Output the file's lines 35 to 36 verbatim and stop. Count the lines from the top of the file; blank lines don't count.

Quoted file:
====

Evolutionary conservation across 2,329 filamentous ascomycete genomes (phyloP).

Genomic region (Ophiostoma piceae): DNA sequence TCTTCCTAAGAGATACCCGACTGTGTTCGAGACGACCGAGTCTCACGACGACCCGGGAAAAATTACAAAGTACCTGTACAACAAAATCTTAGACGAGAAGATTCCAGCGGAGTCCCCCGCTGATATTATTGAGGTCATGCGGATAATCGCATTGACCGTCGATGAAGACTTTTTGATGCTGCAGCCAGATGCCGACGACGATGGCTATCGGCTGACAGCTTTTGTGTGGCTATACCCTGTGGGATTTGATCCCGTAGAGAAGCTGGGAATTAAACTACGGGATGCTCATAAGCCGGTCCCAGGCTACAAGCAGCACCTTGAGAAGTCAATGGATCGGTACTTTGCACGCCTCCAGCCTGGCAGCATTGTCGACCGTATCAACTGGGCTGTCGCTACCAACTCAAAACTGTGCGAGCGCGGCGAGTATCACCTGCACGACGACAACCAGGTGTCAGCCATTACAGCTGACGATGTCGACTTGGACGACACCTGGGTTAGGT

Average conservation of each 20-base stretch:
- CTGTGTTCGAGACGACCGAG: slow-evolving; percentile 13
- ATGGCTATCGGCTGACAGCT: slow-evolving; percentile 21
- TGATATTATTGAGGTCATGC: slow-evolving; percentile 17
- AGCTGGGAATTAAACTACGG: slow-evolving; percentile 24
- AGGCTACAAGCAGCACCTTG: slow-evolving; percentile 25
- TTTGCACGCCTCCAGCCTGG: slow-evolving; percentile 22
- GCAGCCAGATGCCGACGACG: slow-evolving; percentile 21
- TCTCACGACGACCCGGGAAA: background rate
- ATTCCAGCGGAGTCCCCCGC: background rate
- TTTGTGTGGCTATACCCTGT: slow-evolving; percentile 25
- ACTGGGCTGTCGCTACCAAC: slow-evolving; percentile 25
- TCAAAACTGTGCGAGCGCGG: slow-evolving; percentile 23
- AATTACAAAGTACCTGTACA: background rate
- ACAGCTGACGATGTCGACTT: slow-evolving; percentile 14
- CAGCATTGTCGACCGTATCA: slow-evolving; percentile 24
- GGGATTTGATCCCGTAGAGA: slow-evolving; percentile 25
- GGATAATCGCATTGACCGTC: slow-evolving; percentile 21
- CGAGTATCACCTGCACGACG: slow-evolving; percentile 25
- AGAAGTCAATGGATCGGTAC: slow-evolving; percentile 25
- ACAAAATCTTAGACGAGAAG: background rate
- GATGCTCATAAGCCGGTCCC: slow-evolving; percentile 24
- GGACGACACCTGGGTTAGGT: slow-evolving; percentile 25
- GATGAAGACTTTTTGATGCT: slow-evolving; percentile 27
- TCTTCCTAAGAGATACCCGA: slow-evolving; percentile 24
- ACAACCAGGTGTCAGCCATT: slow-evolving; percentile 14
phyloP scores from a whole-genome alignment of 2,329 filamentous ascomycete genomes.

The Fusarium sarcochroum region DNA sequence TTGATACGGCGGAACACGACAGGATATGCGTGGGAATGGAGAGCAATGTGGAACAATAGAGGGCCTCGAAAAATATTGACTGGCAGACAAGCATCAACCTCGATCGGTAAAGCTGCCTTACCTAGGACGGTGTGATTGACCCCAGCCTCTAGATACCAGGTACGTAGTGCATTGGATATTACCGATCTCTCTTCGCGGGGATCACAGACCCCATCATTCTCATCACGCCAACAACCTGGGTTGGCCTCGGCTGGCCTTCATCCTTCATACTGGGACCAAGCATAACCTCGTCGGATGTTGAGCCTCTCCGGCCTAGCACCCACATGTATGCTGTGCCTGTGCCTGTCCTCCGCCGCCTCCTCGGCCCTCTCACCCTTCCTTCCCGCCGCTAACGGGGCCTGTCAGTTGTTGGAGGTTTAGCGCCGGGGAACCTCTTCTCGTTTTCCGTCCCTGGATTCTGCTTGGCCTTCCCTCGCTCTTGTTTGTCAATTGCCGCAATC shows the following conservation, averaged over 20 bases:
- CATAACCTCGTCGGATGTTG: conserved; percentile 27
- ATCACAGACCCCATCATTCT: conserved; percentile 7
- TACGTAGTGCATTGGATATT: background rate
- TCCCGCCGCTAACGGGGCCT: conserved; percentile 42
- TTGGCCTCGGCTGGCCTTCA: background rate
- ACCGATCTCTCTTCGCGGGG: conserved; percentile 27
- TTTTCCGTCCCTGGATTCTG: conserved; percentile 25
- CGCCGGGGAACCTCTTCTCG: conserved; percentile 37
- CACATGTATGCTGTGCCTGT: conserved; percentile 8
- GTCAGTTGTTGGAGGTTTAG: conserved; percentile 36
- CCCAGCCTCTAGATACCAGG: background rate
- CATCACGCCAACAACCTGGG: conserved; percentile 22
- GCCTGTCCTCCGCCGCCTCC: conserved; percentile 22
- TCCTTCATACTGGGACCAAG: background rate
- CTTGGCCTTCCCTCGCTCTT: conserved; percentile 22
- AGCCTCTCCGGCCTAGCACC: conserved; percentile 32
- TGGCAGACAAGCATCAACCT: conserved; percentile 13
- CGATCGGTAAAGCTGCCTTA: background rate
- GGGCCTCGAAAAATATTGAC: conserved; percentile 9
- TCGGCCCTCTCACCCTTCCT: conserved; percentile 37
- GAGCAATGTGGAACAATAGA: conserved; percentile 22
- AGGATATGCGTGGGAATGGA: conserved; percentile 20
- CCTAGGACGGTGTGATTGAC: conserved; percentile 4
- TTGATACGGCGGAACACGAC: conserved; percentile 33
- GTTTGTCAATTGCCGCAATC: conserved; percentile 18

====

- TTGGCCTCGGCTGGCCTTCA: background rate
- ACCGATCTCTCTTCGCGGGG: conserved; percentile 27